A Preliminary Edition is considered an "incomplete" dataset; it is a work in progress that will eventually be completed and published as a Final Edition, Internally, we refer to it as the "roll being prepared". The advantage of this edition is that it contains the most current ownership information available during the tax year, in addition to some more recent parcel boundary changes. However, due to its preliminary nature it is likely to contain some inconsistencies, such as incorrect valuations, interim parcel boundaries, and other anomalies that may be present simply because we have not yet completed our processing cycle.
Preliminary Editions are released periodically during the tax year, and are distinguished by a 2-digit number ranging from 01-11, corresponding to the number of months elapsed after the tax/fiscal year begins on July 1 until the edition date. For example, Prelim 06 would be an edition dated in January (6 months after July). Preliminary Editions will be released as frequently as the Assessor's mapping staff deem appropriate, based on factors such as workload, time available, and demand. Since these factors vary, the number of Preliminary Editions released may also vary from year to year, and the edition dates may also vary.
The most recent edition available is: 2017 Final Edition, published 06-29-2017
Also still available: 2016 Final Edition, published 6/29/2016
Each GIS dataset edition includes 4 distinct feature classes:
These feature classes are provided in both Esri Shapefile and Esri File Geodatabase formats. The contents are identical in each format, except for technical differences in geometry support inherent to each format (Shapefiles do not support circular curves, whereas File Geodatabases do).
Esri Shapefile is an open format, since Esri has published the specification, so it is compatible with a variety of GIS software packages whether proprietary, freeware, or open source.
Esri File Geodatabase is a proprietary format. Esri has not published the format specification, but they have released a developer API. Non-developers can only use the File Geodatabase format within the ArcGIS software environment.
Each GIS dataset edition includes 6 distinct attribute tables. These tables come in dBase format (DBF) for use with the Shapefiles, and they are also included within the File Geodatabase as standalone tables. In either case, joining is required. The attribute tables are as follows:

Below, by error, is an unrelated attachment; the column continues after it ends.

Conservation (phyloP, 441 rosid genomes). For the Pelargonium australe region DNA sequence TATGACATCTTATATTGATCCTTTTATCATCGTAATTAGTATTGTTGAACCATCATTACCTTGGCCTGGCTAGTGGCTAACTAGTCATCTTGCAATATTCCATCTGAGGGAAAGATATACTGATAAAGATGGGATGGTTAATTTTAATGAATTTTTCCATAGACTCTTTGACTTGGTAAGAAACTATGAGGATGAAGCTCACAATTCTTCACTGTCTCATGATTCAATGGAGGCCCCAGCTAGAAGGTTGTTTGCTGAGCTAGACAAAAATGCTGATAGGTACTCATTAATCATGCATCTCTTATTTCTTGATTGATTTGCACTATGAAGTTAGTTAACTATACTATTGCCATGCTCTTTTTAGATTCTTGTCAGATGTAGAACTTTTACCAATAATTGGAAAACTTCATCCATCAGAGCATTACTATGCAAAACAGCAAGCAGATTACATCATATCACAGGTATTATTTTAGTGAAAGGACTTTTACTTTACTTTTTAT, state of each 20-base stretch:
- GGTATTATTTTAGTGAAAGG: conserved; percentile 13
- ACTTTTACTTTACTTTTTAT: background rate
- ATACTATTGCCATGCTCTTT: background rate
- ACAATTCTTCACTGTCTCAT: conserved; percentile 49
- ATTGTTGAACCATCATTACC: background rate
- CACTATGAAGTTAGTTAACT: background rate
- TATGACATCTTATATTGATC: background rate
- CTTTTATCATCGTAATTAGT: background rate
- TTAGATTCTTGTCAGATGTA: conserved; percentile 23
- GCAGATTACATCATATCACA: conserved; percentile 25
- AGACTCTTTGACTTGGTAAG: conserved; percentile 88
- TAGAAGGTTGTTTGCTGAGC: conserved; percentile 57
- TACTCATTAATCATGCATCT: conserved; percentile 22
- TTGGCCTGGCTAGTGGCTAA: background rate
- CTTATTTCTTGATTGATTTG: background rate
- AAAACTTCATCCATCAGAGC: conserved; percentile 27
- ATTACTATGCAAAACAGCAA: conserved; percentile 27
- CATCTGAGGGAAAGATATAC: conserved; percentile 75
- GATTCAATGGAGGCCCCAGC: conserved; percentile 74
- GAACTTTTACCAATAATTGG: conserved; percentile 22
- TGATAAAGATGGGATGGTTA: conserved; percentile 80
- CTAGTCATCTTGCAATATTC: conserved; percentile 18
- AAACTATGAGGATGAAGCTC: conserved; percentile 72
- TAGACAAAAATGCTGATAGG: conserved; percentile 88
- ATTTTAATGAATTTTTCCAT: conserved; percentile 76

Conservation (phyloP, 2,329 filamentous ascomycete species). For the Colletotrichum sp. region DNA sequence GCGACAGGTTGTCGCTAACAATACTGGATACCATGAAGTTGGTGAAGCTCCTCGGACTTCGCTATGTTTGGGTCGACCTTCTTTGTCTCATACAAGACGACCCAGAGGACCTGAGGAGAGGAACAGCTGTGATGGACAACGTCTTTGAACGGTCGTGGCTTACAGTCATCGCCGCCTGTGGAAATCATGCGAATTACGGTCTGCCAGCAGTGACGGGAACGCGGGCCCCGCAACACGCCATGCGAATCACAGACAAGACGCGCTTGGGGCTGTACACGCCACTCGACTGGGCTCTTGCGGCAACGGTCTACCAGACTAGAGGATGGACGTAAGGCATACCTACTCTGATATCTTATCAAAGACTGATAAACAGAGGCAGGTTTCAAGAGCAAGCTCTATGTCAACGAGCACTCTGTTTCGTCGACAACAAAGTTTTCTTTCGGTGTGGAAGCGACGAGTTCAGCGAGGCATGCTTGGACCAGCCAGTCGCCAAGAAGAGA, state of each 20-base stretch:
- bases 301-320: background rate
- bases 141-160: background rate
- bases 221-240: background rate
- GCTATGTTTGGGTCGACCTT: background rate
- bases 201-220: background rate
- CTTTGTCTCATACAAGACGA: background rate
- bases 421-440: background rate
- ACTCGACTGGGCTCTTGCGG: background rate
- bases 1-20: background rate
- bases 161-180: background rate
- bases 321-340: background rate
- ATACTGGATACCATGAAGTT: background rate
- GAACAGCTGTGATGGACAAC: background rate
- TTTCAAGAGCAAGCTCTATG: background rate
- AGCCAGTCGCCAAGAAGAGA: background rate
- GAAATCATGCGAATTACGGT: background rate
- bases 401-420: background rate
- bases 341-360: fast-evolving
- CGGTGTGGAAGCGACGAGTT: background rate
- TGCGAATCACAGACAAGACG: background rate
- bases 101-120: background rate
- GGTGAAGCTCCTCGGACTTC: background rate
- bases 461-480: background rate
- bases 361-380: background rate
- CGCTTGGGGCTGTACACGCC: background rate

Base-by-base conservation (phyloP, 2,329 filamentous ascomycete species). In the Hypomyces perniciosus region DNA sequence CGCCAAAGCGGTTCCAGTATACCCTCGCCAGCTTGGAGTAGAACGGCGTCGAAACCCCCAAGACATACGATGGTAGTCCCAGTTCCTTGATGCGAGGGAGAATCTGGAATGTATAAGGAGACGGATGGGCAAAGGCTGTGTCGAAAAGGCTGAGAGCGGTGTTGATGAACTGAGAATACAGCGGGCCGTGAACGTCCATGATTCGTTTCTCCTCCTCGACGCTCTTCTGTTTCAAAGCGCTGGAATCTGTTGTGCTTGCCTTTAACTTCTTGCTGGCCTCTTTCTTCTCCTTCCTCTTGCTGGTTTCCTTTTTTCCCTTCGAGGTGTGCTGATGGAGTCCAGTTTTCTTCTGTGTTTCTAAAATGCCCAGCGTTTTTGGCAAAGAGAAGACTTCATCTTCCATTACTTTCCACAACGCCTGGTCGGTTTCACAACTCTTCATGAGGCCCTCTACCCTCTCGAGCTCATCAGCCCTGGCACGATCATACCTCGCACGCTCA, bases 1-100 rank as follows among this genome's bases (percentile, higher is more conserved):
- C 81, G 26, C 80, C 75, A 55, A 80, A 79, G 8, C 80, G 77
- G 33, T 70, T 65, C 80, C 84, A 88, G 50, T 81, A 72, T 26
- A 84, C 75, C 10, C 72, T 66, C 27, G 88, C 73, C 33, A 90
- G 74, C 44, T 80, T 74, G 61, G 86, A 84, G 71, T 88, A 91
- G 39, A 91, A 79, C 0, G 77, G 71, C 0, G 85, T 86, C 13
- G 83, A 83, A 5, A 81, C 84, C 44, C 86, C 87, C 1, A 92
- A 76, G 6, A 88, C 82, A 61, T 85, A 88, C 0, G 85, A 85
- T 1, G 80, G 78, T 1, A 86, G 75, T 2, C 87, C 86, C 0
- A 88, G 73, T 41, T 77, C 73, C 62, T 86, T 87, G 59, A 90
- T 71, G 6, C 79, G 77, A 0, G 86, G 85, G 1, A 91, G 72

Also included in each dataset edition is a Microsoft Access 2010 database file (ACCDB), which consists of unfiltered, raw data that was extracted from the county's mainframe system. It is not suitable for joining with the GIS feature classes. The 6 dBase files listed above were generated using queries and macros embedded in the Access database. This database file is provided as a courtesy; it is intended for those who need the complete, unaltered tax roll.
There is no official order form or invoice for ordering our GIS data. All orders should be submitted in the form of a written request.
JIM ISBELL, Engineering Tech. III (Supervisor)
Assessor's Office, Mapping Section
In addition to payment, please provide the following information:
Our mailing address:
KERN COUNTY ASSESSOR
1115 TRUXTUN AVENUE
BAKERSFIELD, CA 93301
PLEASE TAKE NOTE: Be sure to use this address EXACTLY as shown, or your correspondence could be routed incorrectly. Also, when sending payment, be sure to include correspondence that identifies you and/or your organization, and that mentions GIS Parcel Data. A payment received without sufficient identification (as are often received from accounting departments) can result in a significant delay in processing your order.
All requests will be fulfilled upon receipt of payment.
All orders will be fulfilled on CD or DVD disc and mailed by US Postal Service. For faster delivery, you are welcome to send a delivery envelope from a mailing/shipping service of your choosing, pre-paid for next-day (or other) expedited service.
Please Note: Our GIS data contains the names and addresses of parcel owners and assessees. We cannot post certain content on the Internet, pursuant to Government Code Sec. 6254.21.